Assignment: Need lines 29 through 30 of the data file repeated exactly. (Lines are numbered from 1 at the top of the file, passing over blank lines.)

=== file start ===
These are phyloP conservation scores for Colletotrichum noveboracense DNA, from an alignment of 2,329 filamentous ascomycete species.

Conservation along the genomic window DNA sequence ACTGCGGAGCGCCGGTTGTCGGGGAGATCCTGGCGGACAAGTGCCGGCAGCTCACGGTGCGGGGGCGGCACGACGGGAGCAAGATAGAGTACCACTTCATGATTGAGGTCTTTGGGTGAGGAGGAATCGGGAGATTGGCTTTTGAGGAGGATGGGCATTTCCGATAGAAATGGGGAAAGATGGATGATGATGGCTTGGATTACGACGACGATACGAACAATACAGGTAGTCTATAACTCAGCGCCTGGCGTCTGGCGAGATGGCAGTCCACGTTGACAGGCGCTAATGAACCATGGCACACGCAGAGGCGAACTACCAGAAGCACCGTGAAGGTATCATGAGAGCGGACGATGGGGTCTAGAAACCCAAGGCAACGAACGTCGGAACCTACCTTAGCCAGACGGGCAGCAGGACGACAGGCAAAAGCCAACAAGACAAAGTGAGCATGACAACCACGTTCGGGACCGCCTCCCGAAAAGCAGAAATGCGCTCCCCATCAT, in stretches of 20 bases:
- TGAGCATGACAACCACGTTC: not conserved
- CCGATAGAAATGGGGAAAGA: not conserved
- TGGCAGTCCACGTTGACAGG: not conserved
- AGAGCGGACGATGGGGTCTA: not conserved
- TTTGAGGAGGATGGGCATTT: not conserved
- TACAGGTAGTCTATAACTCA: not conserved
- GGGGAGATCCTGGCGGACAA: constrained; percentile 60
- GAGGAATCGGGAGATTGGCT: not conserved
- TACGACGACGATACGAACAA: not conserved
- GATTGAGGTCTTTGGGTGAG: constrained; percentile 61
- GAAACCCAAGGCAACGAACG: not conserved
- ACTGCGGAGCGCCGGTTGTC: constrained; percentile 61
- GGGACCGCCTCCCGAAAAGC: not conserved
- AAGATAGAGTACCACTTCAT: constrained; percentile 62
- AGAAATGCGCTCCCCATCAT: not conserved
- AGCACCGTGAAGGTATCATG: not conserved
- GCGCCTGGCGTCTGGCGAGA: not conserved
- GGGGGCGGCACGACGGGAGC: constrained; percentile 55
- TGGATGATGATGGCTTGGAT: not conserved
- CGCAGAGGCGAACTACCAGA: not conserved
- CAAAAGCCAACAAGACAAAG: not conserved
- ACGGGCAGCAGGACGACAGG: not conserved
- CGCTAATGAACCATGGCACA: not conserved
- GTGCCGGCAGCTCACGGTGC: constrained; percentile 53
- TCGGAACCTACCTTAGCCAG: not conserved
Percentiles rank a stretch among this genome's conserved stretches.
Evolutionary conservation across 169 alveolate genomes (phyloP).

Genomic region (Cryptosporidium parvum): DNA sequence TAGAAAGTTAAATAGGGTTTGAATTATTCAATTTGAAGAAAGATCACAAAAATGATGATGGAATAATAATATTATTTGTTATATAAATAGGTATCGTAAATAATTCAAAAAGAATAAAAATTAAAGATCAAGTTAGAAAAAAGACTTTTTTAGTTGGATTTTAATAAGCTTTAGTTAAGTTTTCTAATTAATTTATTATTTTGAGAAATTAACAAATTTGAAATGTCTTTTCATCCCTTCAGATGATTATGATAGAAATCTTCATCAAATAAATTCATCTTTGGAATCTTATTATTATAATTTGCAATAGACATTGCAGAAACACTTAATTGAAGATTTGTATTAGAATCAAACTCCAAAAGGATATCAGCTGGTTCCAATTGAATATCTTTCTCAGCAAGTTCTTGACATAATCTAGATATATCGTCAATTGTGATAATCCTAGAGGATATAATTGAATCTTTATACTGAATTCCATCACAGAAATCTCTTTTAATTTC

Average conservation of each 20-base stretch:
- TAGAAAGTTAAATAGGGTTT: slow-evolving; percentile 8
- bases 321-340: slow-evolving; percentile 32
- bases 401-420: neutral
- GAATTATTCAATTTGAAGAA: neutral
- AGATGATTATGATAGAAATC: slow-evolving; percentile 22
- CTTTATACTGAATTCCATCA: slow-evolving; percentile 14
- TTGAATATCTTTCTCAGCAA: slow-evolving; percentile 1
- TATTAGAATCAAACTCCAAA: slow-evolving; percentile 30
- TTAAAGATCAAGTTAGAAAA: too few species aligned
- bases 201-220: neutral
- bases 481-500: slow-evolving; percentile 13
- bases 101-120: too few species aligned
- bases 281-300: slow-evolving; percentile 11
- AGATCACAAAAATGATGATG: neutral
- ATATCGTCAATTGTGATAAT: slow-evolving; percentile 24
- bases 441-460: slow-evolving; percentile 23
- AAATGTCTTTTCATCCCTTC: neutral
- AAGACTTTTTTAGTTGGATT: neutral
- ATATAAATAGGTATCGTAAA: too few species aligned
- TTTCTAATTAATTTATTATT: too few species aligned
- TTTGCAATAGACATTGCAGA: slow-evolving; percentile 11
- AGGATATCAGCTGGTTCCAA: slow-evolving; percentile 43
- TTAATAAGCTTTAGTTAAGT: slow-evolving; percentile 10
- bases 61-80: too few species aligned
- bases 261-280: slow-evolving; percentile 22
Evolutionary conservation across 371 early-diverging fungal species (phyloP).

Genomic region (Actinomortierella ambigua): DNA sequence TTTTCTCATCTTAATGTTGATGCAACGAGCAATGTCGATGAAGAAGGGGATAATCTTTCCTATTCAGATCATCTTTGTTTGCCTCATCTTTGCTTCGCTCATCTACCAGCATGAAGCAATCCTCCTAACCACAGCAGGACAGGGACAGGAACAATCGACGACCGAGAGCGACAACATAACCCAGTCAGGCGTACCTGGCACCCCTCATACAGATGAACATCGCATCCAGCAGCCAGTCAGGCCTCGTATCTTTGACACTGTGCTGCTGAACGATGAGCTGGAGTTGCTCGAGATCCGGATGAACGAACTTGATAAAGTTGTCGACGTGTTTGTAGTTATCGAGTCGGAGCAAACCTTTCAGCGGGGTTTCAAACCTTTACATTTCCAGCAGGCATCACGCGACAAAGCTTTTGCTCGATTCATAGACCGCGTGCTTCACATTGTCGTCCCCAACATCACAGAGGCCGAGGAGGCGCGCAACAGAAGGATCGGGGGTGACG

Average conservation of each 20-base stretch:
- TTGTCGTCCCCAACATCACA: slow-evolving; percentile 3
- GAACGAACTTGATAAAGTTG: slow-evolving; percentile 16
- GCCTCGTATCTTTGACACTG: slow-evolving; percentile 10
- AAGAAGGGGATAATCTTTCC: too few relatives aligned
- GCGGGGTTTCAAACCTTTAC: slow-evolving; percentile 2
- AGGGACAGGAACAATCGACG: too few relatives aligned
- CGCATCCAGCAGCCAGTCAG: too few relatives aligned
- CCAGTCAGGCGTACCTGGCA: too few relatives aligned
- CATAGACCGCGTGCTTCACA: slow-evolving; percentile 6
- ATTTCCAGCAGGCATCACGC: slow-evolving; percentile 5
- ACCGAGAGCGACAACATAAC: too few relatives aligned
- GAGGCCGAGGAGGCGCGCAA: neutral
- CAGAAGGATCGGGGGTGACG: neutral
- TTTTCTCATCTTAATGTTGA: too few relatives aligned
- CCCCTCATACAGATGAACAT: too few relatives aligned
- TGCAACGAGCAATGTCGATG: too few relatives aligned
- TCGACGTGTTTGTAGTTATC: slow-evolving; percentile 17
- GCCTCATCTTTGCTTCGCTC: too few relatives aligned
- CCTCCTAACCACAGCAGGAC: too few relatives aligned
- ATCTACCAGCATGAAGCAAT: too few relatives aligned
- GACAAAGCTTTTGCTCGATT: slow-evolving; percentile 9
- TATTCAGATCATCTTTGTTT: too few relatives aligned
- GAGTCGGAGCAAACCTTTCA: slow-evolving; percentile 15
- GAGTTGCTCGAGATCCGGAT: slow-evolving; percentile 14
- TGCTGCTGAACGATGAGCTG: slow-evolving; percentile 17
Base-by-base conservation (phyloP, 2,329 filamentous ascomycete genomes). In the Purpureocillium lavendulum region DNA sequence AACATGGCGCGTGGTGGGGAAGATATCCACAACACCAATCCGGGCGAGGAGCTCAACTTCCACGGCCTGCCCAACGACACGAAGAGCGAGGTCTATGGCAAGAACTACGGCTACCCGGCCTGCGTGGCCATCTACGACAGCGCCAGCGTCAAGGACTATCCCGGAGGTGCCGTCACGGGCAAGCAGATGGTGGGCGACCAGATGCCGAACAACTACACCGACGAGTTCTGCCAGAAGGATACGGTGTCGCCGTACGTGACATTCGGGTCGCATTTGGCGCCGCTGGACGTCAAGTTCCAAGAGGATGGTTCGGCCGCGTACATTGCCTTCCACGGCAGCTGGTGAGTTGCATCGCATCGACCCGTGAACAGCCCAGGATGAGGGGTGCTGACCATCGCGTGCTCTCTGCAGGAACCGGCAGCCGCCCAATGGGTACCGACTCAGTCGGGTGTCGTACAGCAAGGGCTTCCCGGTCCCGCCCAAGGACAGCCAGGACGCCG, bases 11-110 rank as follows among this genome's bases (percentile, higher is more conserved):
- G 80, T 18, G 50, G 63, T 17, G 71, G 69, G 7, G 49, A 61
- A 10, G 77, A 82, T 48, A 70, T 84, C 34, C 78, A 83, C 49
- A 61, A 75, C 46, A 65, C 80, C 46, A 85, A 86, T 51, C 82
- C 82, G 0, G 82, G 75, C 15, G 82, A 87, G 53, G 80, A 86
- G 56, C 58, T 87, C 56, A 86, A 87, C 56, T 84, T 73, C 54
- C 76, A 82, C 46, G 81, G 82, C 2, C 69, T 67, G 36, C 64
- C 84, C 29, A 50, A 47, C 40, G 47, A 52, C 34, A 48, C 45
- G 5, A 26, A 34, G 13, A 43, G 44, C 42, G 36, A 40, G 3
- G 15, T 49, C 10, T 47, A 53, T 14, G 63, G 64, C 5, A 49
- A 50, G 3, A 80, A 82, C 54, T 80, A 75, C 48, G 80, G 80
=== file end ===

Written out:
Evolutionary conservation across 169 alveolate genomes (phyloP).

Genomic region (Cryptosporidium parvum): DNA sequence TAGAAAGTTAAATAGGGTTTGAATTATTCAATTTGAAGAAAGATCACAAAAATGATGATGGAATAATAATATTATTTGTTATATAAATAGGTATCGTAAATAATTCAAAAAGAATAAAAATTAAAGATCAAGTTAGAAAAAAGACTTTTTTAGTTGGATTTTAATAAGCTTTAGTTAAGTTTTCTAATTAATTTATTATTTTGAGAAATTAACAAATTTGAAATGTCTTTTCATCCCTTCAGATGATTATGATAGAAATCTTCATCAAATAAATTCATCTTTGGAATCTTATTATTATAATTTGCAATAGACATTGCAGAAACACTTAATTGAAGATTTGTATTAGAATCAAACTCCAAAAGGATATCAGCTGGTTCCAATTGAATATCTTTCTCAGCAAGTTCTTGACATAATCTAGATATATCGTCAATTGTGATAATCCTAGAGGATATAATTGAATCTTTATACTGAATTCCATCACAGAAATCTCTTTTAATTTC